Hubble’s discovery led to the appearance of the Hubble constant that “determines the size of the observable universe and provides constraints on competing models of the evolution of the universe” (Freeman 2003). Determination of the accurate value of this constant still remains a challenge although recent years saw great progress in the measurement precision. The Carnegie Observatories in Pasadena, California, purchased the Hubble Space Telescope in order to measure the distance and velocity of different galaxies.
The main goal of the Hubble Key Project was to compare results obtained from two independent methods in order to determine the Hubble constant with a lower degree of uncertainty. The new telescope was used for measurement of Cepheid distances to galaxies. The next step was “to determine the Hubble constant by applying the Cepheid calibration to several methods for measuring distances further out in the Hubble expansion” (Freeman 2003).
It should be noted that in Einstein’a equation for the development of the universe there was a cosmological constant that the great physicist later regarded as “his greatest blunder” (Freeman 2003). This element of the equation denied any expansion of the universe. The studies of the Californian astronomers suggest that Einstein may have been right after all as it stands for the so-called ‘dark energy’. Freeman believes that if Hubble constant it taken to equal 70, “with matter contributing one-third and dark energy providing approximately two-thirds of the overall mass plus energy density”, the age of the universe can be pinpointed at around 13 billion years (Freeman 2003). This number corresponds to the data received from the age that was obtained from the examination of globular clusters. Although dark energy was at first met with scepticism by the scholarly community, greater investigation may confirm the existence of this type of matter.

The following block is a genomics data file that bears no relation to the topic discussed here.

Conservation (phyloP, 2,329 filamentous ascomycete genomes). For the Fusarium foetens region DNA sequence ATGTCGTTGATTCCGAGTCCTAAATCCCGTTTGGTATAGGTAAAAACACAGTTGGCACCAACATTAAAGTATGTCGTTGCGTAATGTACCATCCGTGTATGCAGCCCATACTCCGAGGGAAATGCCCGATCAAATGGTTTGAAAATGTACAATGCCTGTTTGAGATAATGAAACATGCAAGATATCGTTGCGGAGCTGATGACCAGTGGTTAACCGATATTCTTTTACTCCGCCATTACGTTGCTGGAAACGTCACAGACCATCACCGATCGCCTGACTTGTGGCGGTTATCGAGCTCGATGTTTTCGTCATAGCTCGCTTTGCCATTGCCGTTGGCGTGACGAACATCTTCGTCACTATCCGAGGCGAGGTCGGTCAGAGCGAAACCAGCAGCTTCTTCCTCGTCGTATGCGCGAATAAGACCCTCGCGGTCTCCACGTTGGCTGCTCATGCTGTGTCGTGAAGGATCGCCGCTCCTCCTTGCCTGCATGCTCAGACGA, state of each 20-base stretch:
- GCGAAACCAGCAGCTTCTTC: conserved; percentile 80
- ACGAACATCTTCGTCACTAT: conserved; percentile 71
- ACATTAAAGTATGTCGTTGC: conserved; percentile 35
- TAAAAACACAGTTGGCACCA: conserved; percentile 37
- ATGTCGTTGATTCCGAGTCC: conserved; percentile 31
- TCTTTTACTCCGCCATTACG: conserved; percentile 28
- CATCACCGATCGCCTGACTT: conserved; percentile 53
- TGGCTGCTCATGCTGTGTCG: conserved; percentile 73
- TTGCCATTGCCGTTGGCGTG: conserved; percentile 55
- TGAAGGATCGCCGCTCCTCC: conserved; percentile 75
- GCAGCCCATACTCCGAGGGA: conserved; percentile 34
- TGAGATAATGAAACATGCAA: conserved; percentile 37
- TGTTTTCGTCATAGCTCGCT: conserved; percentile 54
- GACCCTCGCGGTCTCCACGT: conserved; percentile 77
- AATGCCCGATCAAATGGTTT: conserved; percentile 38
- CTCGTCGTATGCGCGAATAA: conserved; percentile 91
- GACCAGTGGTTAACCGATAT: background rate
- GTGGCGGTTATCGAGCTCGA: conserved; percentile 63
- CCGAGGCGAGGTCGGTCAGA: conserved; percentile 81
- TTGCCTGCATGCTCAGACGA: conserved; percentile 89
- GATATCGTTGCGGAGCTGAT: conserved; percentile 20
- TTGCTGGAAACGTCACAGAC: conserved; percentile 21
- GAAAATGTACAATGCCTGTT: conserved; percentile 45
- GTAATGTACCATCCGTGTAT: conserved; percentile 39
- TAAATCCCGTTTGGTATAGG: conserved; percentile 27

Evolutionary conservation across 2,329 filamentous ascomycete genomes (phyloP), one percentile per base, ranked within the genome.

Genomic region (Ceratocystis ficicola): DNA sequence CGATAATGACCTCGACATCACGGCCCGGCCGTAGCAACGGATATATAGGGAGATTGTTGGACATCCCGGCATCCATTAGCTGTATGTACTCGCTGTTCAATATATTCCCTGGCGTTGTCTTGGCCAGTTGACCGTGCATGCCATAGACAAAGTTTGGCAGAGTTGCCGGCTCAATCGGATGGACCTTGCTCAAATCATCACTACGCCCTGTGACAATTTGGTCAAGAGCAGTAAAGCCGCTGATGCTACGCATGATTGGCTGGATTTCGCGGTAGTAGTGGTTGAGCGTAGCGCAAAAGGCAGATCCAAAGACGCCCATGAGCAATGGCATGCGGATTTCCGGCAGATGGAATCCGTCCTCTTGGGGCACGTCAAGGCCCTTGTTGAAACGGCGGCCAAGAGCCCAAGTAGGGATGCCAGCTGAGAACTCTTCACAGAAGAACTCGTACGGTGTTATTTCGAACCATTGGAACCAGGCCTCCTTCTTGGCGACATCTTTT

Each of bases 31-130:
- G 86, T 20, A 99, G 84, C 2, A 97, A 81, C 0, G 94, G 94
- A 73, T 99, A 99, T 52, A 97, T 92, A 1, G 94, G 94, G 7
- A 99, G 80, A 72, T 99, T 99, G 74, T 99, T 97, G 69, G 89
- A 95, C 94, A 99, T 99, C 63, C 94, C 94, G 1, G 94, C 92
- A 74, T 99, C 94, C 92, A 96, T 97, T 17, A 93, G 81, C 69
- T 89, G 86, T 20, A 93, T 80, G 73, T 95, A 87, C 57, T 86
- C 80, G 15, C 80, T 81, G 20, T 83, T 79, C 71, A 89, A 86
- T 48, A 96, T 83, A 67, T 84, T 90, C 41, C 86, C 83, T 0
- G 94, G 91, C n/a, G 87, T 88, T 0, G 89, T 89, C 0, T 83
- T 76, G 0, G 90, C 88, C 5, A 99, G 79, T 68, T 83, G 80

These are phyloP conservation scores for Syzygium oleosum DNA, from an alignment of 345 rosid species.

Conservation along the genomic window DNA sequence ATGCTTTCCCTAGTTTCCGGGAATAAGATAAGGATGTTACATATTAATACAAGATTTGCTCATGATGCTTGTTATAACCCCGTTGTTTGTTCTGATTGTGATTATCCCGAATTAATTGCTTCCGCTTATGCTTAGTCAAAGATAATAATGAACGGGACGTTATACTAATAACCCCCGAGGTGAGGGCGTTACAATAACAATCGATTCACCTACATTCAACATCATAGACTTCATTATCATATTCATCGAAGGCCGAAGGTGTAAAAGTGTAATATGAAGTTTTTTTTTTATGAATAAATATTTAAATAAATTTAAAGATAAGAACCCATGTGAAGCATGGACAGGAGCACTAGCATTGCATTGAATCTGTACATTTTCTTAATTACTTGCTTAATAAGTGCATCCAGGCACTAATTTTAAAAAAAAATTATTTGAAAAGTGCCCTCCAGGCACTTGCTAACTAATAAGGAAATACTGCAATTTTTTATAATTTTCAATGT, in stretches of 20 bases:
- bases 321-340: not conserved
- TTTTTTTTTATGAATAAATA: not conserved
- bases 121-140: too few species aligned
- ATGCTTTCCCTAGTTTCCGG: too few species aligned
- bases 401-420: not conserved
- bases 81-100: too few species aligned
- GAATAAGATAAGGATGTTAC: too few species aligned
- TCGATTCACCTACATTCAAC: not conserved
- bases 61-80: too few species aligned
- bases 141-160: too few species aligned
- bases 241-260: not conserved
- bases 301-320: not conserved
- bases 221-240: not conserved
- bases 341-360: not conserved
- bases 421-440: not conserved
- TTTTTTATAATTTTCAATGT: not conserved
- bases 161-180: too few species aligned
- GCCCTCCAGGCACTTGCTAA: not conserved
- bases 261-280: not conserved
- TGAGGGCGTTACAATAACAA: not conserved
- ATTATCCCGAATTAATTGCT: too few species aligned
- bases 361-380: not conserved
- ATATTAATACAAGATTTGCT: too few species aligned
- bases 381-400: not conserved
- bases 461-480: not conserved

The ongoing astronomic research is highly diverse in the range of explored topics. The determination of the age of the universe is a conventional area, an assignment with which scholars have been struggling for decades. However, the Hubble Key Project allows one to glance at the problem from a new angle, applying a combination of methods in order to make the resulting number more valid. The study may finally provide a more or less certain answer to the question “How old is the universe?”
The research going on at the University of Granada is focused on a more specific problem of truncation of the star discs. Scientists test a variety of theories to explore their usefulness in explanation of this truncation. The magnetic hypothesis is believed to be the most promising, which is confirmed by the mathematical modelling.
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Bibliography Battaner, E., Florido, E. and J. Jimenez-Vicente. “The truncation of stellar discs: The magnetic hypothesis.” 19 March 2002. Universidad de Granada, Astronomy & Astrophysics 388, 213–218 (2002)DOI: 10.1051/0004-6361:20020423c ESO. 25 Dec. 05 <http://www.ugr.es/local/battaner/papers/truncteorico.pdf> Freedman, Wendy L. “On the Age of the Universe.” Daedalus 132.1 (2003): 122+.